“Those were the days.”
Nostalgia has a funny way of coloring our memories of the past in a hue of rose. The further we travel away from it, the more we become convinced that things will never be as grand as they once were. However, if we’re constantly looking back, we risk missing the gifts of the present. We neglect the opportunity to implement the lessons from yesterday, with the technology of today; in order to burn some serious rubber tomorrow.
Ira Schacter, the owner of one of the most insanely intricate project builds we’ve ever come across, has decided to pay homage to the past in a way that illustrates just how far automotive culture has come. This is what happens when the soul of American Graffiti collides with the unrestrained imagination of The Fast And The Furious. This is the embodiment of mechanical precision and hand-built execution. And it is mind-blowingly awesome.
Perhaps, we should say THESE are the days.
The marriage of a 1933 Ford coupe with an 8-cylinder engine is far from extreme. The idea of fitting, fabricating, and finalizing a build all within the comforts of one’s own garage moves the chaos needle a bit. However, the idea of a senior corporate partner at one of the world’s premiere law firms finessing an ultra-modern European drivetrain and ECU into an old-school American hot rod chassis, relying on skills that hadn’t been tested in 30-odd years is damn near unthinkable…But Ira and his eternal can-do attitude weren’t fazed. After all, he’d been performing his Dr. Frankenstein act since the mid ’70’s.
His first ride was a 1966 Buick Riveria, equipped with the classic 425 Nailhead motor, that had been wrecked in a head-on collision. Ira spent two years rebuilding, straightening, and modifying the car…all before he was legally old enough get behind the wheel. The straight-line speed the old Buick embodied was intoxicating, but expensive. The motor blew mere months after he got his license.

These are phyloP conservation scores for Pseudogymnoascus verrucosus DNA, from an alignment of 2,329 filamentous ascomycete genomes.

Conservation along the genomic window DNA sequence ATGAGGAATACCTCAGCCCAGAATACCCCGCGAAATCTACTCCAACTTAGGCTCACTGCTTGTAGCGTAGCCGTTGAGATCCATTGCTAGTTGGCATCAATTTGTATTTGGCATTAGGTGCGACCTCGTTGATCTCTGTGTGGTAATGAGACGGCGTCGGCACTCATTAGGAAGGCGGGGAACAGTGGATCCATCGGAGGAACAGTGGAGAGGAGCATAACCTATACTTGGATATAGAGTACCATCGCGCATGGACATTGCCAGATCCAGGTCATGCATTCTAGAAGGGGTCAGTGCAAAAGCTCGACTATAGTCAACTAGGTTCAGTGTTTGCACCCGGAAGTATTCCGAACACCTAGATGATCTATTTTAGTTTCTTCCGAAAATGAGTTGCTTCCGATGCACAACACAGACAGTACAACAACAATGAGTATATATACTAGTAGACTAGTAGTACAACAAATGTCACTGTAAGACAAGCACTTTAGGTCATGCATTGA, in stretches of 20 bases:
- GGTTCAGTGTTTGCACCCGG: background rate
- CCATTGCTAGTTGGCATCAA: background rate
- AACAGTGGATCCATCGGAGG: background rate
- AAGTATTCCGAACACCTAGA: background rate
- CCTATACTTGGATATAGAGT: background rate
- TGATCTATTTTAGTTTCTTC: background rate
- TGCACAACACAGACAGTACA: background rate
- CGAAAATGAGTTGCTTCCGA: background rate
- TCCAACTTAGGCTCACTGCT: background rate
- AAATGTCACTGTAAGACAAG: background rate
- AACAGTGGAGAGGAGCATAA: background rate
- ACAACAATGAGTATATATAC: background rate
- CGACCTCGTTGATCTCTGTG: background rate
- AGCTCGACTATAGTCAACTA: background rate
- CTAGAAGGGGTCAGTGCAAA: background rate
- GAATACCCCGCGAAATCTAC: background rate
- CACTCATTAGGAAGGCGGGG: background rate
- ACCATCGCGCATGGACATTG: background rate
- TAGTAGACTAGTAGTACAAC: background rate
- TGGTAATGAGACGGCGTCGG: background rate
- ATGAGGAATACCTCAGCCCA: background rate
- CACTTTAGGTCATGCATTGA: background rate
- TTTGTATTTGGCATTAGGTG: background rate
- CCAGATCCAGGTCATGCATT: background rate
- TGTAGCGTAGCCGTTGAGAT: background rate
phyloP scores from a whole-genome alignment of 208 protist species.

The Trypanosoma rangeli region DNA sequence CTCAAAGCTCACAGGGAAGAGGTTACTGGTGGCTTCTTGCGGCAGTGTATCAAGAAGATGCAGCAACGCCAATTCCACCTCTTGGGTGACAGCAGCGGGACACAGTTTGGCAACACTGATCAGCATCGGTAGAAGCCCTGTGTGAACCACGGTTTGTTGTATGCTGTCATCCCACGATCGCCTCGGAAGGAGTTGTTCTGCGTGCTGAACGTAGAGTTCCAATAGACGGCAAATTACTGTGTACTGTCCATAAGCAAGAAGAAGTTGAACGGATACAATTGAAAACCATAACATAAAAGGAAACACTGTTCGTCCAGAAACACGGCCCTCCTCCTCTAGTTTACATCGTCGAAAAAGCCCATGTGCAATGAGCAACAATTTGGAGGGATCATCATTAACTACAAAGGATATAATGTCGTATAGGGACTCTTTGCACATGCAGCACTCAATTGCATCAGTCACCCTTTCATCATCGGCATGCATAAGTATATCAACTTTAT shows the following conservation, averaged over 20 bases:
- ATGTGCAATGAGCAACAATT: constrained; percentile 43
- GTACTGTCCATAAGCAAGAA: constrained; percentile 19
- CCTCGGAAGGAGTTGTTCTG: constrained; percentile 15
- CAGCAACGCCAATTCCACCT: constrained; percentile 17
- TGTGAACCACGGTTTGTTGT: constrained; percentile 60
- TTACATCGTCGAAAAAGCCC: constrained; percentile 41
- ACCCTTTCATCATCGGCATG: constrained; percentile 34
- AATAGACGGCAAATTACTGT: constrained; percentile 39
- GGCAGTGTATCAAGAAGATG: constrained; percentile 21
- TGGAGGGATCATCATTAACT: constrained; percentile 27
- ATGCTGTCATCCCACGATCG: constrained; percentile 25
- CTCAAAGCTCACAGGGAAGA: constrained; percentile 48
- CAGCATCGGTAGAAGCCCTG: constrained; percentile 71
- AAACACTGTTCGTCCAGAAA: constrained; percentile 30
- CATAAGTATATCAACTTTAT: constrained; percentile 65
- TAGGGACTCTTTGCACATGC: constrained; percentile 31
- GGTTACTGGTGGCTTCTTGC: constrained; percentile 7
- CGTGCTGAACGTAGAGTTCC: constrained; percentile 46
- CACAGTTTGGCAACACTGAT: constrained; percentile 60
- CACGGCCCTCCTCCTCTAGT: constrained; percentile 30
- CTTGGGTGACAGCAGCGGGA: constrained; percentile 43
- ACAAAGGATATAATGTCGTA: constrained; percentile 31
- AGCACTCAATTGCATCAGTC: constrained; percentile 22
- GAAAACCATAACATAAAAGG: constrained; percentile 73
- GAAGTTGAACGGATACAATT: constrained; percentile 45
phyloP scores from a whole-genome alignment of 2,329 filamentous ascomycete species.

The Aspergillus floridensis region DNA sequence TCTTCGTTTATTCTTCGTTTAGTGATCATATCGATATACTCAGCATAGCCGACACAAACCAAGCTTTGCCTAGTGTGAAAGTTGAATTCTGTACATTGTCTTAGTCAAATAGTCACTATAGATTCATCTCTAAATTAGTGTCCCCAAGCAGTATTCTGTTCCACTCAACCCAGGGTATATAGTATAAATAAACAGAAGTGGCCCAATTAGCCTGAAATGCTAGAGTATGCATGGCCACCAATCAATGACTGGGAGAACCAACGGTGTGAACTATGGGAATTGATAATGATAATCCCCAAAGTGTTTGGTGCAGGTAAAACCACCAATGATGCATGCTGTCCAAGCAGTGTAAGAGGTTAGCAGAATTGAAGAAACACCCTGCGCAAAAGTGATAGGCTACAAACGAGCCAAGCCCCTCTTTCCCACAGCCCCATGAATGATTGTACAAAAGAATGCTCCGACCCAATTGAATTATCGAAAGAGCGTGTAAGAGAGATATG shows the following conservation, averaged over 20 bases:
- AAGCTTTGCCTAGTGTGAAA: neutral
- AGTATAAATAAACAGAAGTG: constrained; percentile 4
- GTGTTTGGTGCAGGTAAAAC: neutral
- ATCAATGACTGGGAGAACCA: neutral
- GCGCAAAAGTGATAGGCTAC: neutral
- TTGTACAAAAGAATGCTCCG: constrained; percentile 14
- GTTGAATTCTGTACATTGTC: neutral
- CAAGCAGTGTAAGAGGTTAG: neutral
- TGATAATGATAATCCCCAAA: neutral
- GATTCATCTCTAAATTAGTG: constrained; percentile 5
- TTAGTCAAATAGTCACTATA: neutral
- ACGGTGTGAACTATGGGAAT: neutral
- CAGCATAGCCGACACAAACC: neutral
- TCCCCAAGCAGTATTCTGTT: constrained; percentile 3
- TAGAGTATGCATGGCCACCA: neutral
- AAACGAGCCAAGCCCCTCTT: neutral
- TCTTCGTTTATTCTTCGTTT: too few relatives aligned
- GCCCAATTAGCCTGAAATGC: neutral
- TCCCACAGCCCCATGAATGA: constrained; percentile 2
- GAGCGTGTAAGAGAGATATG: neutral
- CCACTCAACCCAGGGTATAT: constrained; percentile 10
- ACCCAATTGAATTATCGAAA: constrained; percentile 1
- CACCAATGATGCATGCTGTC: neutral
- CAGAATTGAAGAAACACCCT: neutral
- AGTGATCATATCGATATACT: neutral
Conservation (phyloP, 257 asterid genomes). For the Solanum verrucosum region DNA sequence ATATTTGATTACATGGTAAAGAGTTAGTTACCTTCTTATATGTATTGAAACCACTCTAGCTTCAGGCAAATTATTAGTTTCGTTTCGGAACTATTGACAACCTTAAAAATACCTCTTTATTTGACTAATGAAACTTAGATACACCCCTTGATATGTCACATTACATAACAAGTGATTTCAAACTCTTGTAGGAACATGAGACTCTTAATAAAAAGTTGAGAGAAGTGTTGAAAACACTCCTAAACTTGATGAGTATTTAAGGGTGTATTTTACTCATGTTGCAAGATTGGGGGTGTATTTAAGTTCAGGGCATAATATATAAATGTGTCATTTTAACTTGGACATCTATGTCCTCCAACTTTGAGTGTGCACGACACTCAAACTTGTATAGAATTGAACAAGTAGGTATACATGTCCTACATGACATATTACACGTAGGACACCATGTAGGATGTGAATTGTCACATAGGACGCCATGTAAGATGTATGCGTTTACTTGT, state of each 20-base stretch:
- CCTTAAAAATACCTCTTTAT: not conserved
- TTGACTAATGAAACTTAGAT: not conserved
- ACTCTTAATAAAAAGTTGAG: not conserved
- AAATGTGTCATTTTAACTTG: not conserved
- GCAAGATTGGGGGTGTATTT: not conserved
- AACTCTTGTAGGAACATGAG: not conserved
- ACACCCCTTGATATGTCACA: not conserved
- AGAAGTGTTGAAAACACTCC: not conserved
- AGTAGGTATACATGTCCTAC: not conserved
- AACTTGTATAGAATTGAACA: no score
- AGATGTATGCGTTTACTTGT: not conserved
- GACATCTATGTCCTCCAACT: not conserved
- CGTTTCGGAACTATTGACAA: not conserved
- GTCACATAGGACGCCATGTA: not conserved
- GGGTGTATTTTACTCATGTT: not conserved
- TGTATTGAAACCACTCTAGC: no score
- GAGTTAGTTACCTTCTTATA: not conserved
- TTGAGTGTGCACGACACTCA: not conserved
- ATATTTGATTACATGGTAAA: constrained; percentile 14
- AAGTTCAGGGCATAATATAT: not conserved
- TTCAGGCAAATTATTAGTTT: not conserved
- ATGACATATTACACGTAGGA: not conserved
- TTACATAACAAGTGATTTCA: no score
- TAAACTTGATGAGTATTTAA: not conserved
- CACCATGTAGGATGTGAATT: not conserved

Fortunately, this discouragement didn’t derail what was quickly becoming a life-long passion. Ira emerged triumphant…In a 1971 Triumph TR-6, on which he performed a frame-off restoration in his parents’ garage. The lightweight sports car was slower than the old Buick, but far more nimble. As the years passed and Ira found his life full of everything else but spare time, the seed that would blossom into his most extensive project yet slowly took root. V8 power, a capable chassis, and the means to make it all happen were the recipe for his masterpiece. Once BMW released the S65 with the E9X M3, Ira knew he’d found his power plant. All he needed was the right home for it.
At only six years old, Ira’s father handed him his first copy of Hot Rod Magazine, hooking a young Ira on hot rods. A chance encounter with an article in the same publication, nearly five decades later, proved to be the final piece of the puzzle. Factory Five Racing’s ’33 Hot Rod was the lightest, most versatile, and most bad-ass looking option available, making the choice an easy one. After cutting a deal on an engine and drivetrain package with 14,000 miles on it, donated from a wrecked M3, Ira ordered FFR’s stage 1 kit, and took a deep breath. From this moment on, he knew he’d be on his own.
He knew he had what it took in the ‘70’s, but the degree of complexity that this project presented was far greater than anything he’d previously encountered. Bringing his grand scheme to fruition required Ira to dust-off his sidelined skills, as well as acquire a host of new ones. Employing the project management skills he’d gained as a successful attorney, Ira scoured Craigslist and EBAY for the tools necessary to turn his dream into a reality. His garage soon became home to a Bridgeport Mill, bandsaw, plasma cutter, 230-volt welder, and a host of hand tools. The only thing left to do was begin…and trust that his willpower would guide him to the end.
Stay tuned for Part 2!